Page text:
Article

Biomarkers of Residual Disease, Disseminated Tumor Cells, and Metastases in the MMTV-PyMT Breast Cancer Model

University College London, United Kingdom
PLoS ONE (Impact Factor: 3.23). 03/2013; 8(3):e58183. DOI: 10.1371/journal.pone.0058183
Source: PubMed

ABSTRACT

Cancer metastases arise in part from disseminated tumor cells originating from the primary tumor and from residual disease persisting after therapy. The identification of biomarkers on micro-metastases, disseminated tumors, and residual disease may yield novel tools for early detection and treatment of these disease states prior to their development into metastases and recurrent tumors. Here we describe the molecular profiling of disseminated tumor cells in lungs, lung metastases, and residual tumor cells in the MMTV-PyMT breast cancer model. MMTV-PyMT mice were bred with actin-GFP mice, and focal hyperplastic lesions from pubertal MMTV-PyMT;actin-GFP mice were orthotopically transplanted into FVB/n mice to track single tumor foci. Tumor-bearing mice were treated with TAC chemotherapy (docetaxel, doxorubicin, cyclophosphamide), and residual and relapsed tumor cells were sorted and profiled by mRNA microarray analysis. Data analysis revealed enrichment of the Jak/Stat pathway, Notch pathway, and epigenetic regulators in residual tumors. Stat1 was significantly up-regulated in a DNA-damage-resistant population of residual tumor cells, and a pre-existing Stat1 sub-population was identified in untreated tumors. Tumor cells from adenomas, carcinomas, lung disseminated tumor cells, and lung metastases were also sorted from MMTV-PyMT transplant mice and profiled by mRNA microarray. Whereas disseminated tumors cells appeared similar to carcinoma cells at the mRNA level, lung metastases were genotypically very different from disseminated cells and primary tumors. Lung metastases were enriched for a number of chromatin-modifying genes and stem cell-associated genes. Histone analysis of H3K4 and H3K9 suggested that lung metastases had been reprogrammed during malignant progression. These data identify novel biomarkers of residual tumor cells and disseminated tumor cells and implicate pathways that may mediate metastasis formation and tumor relapse after therapy.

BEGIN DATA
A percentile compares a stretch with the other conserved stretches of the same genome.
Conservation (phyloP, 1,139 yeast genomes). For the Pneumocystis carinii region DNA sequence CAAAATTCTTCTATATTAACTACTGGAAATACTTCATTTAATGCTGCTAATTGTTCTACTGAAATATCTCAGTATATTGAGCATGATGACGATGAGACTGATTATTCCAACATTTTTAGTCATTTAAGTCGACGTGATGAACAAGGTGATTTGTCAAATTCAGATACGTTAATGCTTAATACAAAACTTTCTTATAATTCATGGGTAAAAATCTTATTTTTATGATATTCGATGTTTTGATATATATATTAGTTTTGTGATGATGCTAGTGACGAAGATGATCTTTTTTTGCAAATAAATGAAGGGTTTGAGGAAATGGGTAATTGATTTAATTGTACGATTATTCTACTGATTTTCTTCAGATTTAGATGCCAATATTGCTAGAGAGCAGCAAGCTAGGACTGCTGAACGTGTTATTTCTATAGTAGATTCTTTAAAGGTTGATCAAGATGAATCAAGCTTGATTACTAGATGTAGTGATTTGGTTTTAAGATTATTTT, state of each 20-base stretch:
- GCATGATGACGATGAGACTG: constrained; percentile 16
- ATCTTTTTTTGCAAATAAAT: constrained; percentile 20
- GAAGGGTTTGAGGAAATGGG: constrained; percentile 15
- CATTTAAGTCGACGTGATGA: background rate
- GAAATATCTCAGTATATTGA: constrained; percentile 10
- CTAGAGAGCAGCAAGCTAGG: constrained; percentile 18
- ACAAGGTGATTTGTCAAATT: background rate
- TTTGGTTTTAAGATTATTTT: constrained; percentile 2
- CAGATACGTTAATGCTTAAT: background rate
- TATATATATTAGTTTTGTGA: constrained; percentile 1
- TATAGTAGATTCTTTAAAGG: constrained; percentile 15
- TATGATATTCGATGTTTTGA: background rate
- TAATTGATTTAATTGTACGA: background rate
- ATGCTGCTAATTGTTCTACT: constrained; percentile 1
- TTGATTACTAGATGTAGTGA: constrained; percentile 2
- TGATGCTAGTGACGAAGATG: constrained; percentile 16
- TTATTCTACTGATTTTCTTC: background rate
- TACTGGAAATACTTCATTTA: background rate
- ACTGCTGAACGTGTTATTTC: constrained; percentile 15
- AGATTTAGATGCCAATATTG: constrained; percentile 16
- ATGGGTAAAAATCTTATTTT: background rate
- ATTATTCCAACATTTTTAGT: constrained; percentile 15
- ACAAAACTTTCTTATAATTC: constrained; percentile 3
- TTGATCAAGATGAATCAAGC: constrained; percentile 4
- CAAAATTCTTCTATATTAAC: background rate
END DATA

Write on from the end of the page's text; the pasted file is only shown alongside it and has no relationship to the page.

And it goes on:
Download full-text

Full-text

Available from: Christian Franci, Jan 23, 2014
  • Source
    • "For example, Carlos Arteaga's group cultivated disseminated cells from MMTV-PyMT transgenic mice (Muraoka et al. 2003; Biswas et al. 2007) using established protocols (Wyckoff et al. 2000). Another group reported using lungs from mice with PyMT-induced mammary tumors for harvest and RNA profiling of disseminated tumor cells (Franci et al. 2013). In the TRAMP metastatic prostate cancer model, cells isolated from blood after cardiac puncture were used to produce experimental metastases in immunodeficient recipients (Carvalho et al. 2013). "

    Preview · Article · Feb 2016
  • Source
    • "The negative effect of higher MET gene copy number on the overall survival of patients with NSCLC can be explained by the role of MET in cancer biology. Among the different downstream pathways activated by MET, the JAK/STAT cascade is of particular importance for promoting cell motility, migration and metastasis [26], [27]. In our study, only studies on patients who received surgery were involved. "
    [Show abstract] [Hide abstract]